By Rebecca Garrod-Waters, CEO Ufi VocTech Trust
In a week that has seen an increasing need for urgency in the use of technology to support vocational education and training to be front and centre of plans for the future, it was both encouraging and disheartening to hear Kate Green set out her priorities for education, arguing that Labour must “develop and re-energise the role of schools, colleges, and universities as hubs of their community”.
Participating at an event at Labour’s online conference, Connected, the Shadow Education Secretary discussed education both during and beyond Covid as part of a hosted panel set out the headlines of comprehensive plans for changes within the education system in England and Wales.
And while Green noted the further education/higher education divide is ‘unhelpful’, still, frustratingly, we are not seeing solutions that use technology to close the gap.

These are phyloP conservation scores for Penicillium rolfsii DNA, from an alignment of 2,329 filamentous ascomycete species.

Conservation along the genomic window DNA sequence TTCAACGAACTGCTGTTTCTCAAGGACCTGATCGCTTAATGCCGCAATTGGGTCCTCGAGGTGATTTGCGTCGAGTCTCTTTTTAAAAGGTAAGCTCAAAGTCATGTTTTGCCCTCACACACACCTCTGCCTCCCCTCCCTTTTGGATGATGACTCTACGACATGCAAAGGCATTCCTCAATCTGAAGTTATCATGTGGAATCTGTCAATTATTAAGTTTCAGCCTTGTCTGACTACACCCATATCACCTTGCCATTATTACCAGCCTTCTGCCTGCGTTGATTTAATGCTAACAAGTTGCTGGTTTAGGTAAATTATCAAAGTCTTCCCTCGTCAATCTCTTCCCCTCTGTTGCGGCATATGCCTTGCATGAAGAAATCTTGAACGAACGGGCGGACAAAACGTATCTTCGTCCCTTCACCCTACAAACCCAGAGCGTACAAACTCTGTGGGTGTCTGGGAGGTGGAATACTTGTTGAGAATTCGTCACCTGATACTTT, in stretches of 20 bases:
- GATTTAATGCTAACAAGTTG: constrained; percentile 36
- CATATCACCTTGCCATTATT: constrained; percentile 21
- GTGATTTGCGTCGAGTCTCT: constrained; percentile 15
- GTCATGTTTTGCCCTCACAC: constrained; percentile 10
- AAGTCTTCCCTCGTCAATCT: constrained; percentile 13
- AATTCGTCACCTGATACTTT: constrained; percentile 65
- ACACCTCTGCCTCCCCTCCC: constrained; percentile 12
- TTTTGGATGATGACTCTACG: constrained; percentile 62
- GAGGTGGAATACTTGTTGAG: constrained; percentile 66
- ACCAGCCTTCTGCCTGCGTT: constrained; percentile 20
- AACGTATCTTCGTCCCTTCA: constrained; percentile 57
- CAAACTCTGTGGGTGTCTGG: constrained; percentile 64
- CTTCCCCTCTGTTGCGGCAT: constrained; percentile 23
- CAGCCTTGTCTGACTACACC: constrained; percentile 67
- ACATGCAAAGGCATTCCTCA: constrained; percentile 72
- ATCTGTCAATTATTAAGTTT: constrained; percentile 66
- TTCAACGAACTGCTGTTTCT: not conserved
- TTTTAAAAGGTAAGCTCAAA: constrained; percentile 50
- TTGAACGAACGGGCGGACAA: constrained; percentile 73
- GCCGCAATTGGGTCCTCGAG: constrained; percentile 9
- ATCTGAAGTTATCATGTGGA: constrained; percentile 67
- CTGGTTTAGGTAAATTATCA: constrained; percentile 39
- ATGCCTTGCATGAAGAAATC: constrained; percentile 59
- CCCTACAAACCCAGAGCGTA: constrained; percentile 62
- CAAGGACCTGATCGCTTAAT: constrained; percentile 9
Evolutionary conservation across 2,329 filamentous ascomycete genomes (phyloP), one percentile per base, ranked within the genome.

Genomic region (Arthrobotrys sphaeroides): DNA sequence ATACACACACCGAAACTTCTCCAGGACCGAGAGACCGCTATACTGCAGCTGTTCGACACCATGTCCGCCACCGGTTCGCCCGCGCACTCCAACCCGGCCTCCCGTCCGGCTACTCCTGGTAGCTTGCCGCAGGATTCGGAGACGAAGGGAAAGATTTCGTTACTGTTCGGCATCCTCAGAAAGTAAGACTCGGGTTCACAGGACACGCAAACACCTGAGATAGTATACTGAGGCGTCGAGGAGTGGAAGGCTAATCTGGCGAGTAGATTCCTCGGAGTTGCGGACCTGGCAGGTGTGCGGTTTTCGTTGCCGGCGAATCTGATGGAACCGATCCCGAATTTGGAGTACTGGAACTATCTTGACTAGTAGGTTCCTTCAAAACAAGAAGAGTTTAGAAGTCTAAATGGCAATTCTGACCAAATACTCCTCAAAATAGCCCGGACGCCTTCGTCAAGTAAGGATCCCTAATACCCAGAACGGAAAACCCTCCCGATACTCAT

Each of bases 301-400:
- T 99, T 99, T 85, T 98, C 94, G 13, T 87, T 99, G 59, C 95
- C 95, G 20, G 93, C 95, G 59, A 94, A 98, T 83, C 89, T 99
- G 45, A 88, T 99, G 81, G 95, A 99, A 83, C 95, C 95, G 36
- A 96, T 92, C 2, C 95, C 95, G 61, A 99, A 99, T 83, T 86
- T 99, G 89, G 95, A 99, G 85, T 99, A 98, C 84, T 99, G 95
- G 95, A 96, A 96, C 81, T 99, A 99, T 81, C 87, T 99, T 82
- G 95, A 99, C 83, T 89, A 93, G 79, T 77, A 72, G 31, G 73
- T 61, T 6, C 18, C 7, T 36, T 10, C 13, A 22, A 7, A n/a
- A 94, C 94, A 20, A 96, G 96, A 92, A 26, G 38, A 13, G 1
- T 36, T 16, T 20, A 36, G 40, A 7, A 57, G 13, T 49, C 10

Whilst we are hearing much about the solutions Higher Education is putting in place, there is little talked about the work in the Further Education sector – and the vital role that good technology should play in supporting those most at risk.
At a time when we should be looking at all possible ways in which to deliver all forms of education, it was disappointing to find so little focus on the use of technology to do so, especially as we increasingly see evidence of its worth in doing so. Ufi has supported hundreds or organisations looking to develop ideas for VocTech with many, many successful outcomes as a result.
On post-18 education, Green said that she wants a “holistic approach”. I hope, as Labour flesh out its plans for its future proposals, VocTech is not overlooked for its potential to support this aspiration.